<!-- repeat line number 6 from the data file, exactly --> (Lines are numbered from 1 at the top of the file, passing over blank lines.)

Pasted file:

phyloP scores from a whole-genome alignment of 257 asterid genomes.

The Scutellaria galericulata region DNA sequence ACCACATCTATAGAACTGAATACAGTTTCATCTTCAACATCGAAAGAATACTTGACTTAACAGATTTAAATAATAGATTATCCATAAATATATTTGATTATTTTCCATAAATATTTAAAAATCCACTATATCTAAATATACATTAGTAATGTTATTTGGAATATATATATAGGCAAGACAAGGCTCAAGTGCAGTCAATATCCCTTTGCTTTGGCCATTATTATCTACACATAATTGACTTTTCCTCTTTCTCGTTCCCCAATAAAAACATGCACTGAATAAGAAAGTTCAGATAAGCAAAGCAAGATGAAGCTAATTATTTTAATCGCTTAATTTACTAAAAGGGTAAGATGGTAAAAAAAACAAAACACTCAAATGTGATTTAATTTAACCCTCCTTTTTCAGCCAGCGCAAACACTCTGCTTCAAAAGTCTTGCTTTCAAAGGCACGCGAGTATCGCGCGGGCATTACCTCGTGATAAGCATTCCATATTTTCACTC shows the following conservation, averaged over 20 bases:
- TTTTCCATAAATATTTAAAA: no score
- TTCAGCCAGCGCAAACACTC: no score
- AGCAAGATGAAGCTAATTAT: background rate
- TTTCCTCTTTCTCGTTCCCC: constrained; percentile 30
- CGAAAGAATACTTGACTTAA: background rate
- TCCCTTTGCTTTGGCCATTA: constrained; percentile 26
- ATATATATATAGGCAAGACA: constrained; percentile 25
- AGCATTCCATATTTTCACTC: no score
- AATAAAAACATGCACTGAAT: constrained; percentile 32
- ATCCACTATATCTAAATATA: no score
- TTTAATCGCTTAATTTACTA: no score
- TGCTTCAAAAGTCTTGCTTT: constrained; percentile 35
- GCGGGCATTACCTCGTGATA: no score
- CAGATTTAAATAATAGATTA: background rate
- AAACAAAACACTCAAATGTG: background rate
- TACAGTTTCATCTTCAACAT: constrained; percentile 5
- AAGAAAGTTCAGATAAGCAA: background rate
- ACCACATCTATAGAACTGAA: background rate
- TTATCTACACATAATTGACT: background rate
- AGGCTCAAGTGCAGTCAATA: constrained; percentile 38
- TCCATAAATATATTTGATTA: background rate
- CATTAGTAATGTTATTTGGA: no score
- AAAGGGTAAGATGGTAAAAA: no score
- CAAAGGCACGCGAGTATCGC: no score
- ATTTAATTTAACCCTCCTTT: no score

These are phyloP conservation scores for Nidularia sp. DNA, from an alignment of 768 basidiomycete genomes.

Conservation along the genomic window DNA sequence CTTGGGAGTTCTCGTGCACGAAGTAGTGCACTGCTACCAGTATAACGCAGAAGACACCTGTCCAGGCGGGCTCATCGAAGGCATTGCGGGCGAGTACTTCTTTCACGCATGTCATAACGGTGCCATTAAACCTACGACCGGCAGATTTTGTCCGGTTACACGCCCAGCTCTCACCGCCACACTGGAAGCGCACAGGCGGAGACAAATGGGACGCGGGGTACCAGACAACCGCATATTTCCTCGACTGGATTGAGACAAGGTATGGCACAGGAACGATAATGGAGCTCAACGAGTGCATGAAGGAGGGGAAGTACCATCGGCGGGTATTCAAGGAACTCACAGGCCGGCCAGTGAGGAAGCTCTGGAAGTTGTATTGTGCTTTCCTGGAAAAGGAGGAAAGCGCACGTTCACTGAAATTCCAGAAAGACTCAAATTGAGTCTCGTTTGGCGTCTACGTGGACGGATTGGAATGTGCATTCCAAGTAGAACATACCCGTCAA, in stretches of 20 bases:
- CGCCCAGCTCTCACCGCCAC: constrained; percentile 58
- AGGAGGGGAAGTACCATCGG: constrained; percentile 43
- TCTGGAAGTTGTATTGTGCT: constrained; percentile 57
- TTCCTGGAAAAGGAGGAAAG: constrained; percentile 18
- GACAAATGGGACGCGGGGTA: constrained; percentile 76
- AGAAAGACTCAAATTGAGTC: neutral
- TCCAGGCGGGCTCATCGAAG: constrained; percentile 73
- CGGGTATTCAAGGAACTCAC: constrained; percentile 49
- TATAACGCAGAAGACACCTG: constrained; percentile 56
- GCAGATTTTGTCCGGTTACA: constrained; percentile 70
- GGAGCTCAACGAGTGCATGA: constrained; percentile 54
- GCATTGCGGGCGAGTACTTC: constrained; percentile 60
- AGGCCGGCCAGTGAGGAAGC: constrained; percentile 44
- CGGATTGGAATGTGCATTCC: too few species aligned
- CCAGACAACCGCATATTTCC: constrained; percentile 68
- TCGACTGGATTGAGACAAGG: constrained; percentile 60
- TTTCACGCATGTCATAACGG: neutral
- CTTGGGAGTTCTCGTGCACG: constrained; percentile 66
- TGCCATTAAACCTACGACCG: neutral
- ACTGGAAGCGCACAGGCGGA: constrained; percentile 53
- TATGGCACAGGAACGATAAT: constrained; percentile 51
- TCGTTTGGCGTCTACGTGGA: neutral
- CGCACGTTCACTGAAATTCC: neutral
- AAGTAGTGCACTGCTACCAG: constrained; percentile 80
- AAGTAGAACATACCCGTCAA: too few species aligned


- TTTCCTCTTTCTCGTTCCCC: constrained; percentile 30